There is a great deal to admire about Sen. John McCain's service to America, and history will remember him as among the influential political voices of his generation.
In a lifetime of public involvement, McCain has amassed substantial knowledge about the role of a leading U.S. senator, and especially about foreign affairs, defense issues and threats to national security.
However, a historical canvas must also recognize his day-to-day missteps and unnecessarily divisive political tough talk.
McCain has tacked sharply to the right during and since the 2008 presidential election. He now says he's no maverick seeking solutions across party lines; he defines himself as the senator of "hell, no" to many programs submitted by the Obama administration; and more.
We believe much of his recent political rhetoric is merely that: rhetoric motivated by challenges from the right.
His opponent, Rodney Glassman, a Tucson Democrat, is correct to criticize McCain for his inconsistent, often shallow, attention to Arizona issues. Glassman argues, for instance, that Arizona doesn't receive as much federal moeny on projects that improve infrastructure and create jobs as it should. He also supports comprehensive immigration reform.
However, we don't believe Glassman, 32, a former Tucson city councilman, is fully prepared for the U.S. Senate. He is reaching too high, too quickly. We believe his focus should be on obtaining a state-level office.
McCain's influence among Republicans affords him the national political clout to spread his views, but his home state needs his attention more than ever. Arizonans struggle in unprecedented ways, and McCain needs to deliver solutions from the federal level, such as immigration reform that would enhance our economy and border security.
We wonder which McCain would be sworn in for a fifth, six-year term in the Senate. Would it be the McCain who took a buck-the-party-establishment approach to taking on problems and seeking solutions? Or would it be the "hell, no," politician who moved to the right to satisfy primary voters, and stayed there? We're not sure.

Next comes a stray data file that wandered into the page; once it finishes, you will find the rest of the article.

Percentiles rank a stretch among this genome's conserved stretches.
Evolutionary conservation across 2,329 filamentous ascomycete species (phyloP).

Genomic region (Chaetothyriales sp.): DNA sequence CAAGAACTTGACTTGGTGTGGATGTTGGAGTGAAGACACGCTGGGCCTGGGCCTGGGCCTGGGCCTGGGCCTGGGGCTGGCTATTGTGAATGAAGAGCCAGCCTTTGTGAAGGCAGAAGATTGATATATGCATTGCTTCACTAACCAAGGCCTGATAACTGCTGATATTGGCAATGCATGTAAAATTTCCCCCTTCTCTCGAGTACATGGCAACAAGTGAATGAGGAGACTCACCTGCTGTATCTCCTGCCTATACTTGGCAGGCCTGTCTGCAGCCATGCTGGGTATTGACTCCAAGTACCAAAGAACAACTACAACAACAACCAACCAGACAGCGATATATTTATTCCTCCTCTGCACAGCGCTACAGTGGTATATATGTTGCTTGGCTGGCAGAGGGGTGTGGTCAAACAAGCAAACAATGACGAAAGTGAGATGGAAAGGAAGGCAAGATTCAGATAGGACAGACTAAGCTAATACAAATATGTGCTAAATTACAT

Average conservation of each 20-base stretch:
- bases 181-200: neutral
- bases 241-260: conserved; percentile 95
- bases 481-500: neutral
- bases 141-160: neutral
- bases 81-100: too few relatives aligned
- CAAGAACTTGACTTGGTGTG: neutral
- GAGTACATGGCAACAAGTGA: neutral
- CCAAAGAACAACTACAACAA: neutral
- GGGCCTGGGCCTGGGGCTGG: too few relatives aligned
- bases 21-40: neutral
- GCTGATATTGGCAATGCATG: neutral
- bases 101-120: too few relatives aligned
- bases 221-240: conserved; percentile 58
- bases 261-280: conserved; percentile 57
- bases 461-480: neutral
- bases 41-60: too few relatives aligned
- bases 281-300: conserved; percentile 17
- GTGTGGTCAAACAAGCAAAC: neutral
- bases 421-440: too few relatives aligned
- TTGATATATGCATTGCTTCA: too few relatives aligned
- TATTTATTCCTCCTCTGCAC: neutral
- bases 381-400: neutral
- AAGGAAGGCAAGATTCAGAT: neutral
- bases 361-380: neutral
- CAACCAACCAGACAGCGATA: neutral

We expect McCain to serve America, of course, but he must demonstrate to Arizonans that their needs are paramount, as well. We encourage him to:
• Work for comprehensive reform of immigration policy in addition to border security. For reform to be effective, it must address economic issues. This is familiar turf for McCain; he supported comprehensive reform in the past. He needs to do so again.
• Lend his considerable clout to supporting projects in Arizona that are vetted within the rules of the congressional budgetary process. For example, he could lend greater support to university research funding in new technologies and renewable energies.
• Lead bipartisan efforts to reach solutions that advance America and Arizona in a post-recession economy.
McCain is 74 years old. If he's re-elected, he has the opportunity to set aside political self-interest to solve real problems.
The Star endorses McCain for re-election to the U.S. Senate.
Arizona Daily Star